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Canadian cities ask for delay in refugee arrivals amid housing shortage

Volunteers organize about 11,000 kilograms of items collected for Syrian refugees in Vancouver, B.C., on Dec. 3.

Rafal Gerszak/The Globe and Mail

Refugee settlement officials in Toronto have joined those in Ottawa and Vancouver in asking the federal government to stop sending more Syrian refugees their way for a few days until they can house the large number of people who have already landed at their door.

"We have received requests to slow down arrivals in some communities. We are accommodating those requests to ensure that, in the end, the refugees are well taken care of," spokesmen for the federal Immigration Department said in an e-mail.

Refugees sponsored by groups of individual Canadians or by private organizations are not affected by the requests because their sponsors are required to provide shelter. But some government-assisted refugees are in limbo because of the backlogs.

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"At the present time, four communities, Vancouver, Ottawa, Toronto and Halifax, have asked us to delay new arrivals for a few days," the department e-mail said.

"In these cases, refugees who arrive in Canada destined to these areas can remain in hotels in Toronto/Montreal for a few extra days before they travel on to their final destination. At most, new arrivals in these situations are being delayed up to five days."

Gerry Mills, director of operations at the Immigrant Services Association of Nova Scotia, said Halifax has not, in fact, asked for a pause and is expecting the arrival of 46 government-sponsored refugees on Thursday, with an additional 50 or 60 on the weekend.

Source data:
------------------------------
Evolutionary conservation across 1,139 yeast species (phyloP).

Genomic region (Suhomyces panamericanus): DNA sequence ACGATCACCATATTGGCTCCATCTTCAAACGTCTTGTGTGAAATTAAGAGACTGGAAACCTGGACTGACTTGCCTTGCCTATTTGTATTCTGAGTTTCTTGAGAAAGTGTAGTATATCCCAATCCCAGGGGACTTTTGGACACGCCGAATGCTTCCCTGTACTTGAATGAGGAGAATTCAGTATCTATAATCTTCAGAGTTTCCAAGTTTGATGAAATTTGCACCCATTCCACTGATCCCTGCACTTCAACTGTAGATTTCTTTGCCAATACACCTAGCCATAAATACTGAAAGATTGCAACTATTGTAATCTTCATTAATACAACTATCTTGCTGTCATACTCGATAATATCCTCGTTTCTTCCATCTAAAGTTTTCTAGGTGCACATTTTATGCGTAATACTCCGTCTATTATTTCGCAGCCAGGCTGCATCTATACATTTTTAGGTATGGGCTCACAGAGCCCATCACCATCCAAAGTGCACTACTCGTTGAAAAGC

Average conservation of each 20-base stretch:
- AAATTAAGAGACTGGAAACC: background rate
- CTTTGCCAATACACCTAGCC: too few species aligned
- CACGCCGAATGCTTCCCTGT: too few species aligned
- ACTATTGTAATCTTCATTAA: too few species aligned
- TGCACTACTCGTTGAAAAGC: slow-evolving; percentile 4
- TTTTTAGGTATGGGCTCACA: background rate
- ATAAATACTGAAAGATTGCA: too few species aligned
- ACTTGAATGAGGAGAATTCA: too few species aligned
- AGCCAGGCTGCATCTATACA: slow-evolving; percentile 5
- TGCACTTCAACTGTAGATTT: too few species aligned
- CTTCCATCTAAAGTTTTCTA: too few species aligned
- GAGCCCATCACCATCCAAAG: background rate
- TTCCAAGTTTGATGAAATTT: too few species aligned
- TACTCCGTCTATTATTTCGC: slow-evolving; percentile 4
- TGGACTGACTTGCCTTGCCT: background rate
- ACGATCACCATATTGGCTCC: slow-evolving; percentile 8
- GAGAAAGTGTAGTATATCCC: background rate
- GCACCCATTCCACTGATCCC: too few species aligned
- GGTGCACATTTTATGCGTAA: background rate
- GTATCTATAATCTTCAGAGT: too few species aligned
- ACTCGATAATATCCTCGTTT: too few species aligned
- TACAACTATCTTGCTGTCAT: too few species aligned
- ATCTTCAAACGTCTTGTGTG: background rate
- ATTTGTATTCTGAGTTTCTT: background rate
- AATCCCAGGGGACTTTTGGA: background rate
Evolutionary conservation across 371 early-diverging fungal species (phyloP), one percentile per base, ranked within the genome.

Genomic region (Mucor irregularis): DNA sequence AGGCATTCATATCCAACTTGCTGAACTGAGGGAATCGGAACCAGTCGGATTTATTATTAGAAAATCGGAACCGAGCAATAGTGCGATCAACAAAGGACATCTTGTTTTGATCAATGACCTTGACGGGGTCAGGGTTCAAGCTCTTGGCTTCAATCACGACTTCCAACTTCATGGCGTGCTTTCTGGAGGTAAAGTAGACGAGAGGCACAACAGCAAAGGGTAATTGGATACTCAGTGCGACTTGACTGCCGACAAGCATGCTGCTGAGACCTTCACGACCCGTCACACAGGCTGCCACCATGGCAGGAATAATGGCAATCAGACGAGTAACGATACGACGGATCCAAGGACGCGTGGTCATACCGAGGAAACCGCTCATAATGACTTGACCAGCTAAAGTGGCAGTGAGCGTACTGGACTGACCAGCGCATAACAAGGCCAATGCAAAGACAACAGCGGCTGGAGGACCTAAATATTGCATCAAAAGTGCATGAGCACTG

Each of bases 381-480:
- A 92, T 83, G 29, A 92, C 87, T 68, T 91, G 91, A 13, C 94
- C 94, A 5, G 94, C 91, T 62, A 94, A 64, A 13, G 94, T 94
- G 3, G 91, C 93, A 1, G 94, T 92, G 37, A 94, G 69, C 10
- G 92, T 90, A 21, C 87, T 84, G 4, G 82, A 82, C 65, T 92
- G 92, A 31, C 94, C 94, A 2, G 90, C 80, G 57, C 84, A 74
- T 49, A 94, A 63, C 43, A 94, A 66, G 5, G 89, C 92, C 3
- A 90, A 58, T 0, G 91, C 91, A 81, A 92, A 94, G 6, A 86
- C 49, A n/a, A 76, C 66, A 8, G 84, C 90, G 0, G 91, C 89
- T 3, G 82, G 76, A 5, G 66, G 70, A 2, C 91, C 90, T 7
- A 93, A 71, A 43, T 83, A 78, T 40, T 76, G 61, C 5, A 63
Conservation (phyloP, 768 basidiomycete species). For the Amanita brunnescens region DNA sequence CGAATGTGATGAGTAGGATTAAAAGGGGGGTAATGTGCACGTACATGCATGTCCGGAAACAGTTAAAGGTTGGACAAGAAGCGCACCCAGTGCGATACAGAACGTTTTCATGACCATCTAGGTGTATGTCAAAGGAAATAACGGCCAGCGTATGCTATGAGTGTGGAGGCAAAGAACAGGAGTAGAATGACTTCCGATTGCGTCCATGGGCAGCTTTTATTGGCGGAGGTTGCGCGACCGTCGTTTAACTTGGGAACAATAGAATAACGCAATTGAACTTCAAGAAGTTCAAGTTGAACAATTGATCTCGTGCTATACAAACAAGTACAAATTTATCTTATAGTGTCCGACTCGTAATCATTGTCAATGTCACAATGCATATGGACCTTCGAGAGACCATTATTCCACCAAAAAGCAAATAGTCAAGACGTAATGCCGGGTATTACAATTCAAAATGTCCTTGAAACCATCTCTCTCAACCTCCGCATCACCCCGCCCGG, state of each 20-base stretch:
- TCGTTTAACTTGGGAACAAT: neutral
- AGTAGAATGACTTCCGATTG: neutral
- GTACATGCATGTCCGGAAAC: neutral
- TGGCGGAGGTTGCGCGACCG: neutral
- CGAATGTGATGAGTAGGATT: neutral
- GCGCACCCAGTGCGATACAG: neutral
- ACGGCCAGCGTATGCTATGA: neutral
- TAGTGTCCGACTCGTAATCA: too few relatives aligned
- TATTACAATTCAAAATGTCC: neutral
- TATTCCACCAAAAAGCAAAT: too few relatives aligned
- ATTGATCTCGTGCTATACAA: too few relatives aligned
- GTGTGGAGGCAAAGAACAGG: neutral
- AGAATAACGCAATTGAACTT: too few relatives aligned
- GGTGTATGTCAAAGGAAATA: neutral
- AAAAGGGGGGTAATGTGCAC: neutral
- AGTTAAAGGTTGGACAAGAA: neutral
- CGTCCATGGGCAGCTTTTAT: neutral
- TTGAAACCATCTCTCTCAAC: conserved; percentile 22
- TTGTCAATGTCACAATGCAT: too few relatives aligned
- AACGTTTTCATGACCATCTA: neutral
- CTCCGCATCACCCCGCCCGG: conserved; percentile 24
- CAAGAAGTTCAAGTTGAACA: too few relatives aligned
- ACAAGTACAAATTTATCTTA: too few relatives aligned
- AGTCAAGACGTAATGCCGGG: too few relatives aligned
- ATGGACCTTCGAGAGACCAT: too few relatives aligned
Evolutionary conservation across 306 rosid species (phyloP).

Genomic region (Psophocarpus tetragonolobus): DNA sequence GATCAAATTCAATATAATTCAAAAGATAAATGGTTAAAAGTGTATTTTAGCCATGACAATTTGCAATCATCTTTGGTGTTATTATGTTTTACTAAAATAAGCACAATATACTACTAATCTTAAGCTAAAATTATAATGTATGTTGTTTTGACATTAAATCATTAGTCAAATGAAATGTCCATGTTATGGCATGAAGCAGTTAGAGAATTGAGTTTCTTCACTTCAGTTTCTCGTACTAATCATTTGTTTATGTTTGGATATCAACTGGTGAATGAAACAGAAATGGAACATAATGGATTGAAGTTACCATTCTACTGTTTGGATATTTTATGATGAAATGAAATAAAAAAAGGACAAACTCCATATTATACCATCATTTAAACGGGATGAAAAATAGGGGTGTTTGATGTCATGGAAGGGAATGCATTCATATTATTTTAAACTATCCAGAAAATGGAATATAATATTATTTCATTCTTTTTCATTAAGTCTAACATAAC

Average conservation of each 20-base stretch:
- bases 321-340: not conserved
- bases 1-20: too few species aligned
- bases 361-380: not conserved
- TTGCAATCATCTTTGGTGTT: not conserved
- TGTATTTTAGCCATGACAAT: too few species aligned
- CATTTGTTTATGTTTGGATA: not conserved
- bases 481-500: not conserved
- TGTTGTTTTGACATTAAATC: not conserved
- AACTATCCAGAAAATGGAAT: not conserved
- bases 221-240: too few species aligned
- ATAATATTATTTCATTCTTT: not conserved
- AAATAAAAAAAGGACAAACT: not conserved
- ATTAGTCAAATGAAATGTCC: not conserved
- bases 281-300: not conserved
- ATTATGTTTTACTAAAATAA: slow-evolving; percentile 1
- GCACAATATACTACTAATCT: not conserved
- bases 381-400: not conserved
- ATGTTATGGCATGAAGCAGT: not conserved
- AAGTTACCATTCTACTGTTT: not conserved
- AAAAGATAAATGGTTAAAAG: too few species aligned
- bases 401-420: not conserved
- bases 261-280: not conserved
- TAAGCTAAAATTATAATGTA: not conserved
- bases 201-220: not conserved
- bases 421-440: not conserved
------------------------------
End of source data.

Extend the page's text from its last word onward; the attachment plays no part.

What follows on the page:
"We're good right now; we are moving people through," Ms. Mills said.

But the other three cities, which are among the 36 designated across Canada to receive refugees, are having problems.

At the Toronto Plaza Hotel, where children played in the lobby on Wednesday and an already fraying "Welcome to Canada" sign hung by the pool, some of the refugees have been in temporary lodging for weeks.

Eyad Tebawi didn't want to sound ungrateful. "Government Canada very good. Good when receiving us," he said, "But here, slow, slow," he added.

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He had been at the hotel for 25 days because he has had a hard time finding an affordable home for him, his pregnant wife and their five boys.

Mr. Tebawi looked for houses in nearby Mississauga, but now realizes he might have to look beyond, as available listings cost $1,700 to $2,000 a month. So, for now, home is two hotel rooms – one for him, his wife and the five-year-old twins, the other for the remaining three boys.

The rooms at the hotel are narrow, the elevators busy, and everywhere people congregate in noisy hallways and open areas.

Still, Mr. Tebawi remained optimistic and noted that his situation is better than it was in his native land or in neighbouring Jordan. "This is our house," he said about his new surroundings. "Here, merciful country."

Leslie Emory, executive director of the Ottawa Community Immigrant Services Organization, said the challenges in her city are primarily being faced by the Catholic Centre for Immigrants, which is responsible for settling government-assisted refugees.

The centre found that the inflow exceeded the capacity to move the refugees from temporary to permanent homes, and it requested a five-day gap just to get caught up, she said.

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Family sizes have been bigger than anticipated, Ms. Emory said. "With a limited housing stock, that housing stock becomes even more limited when you have to place families of five, six, seven, eight and as many as 11 people into a single dwelling."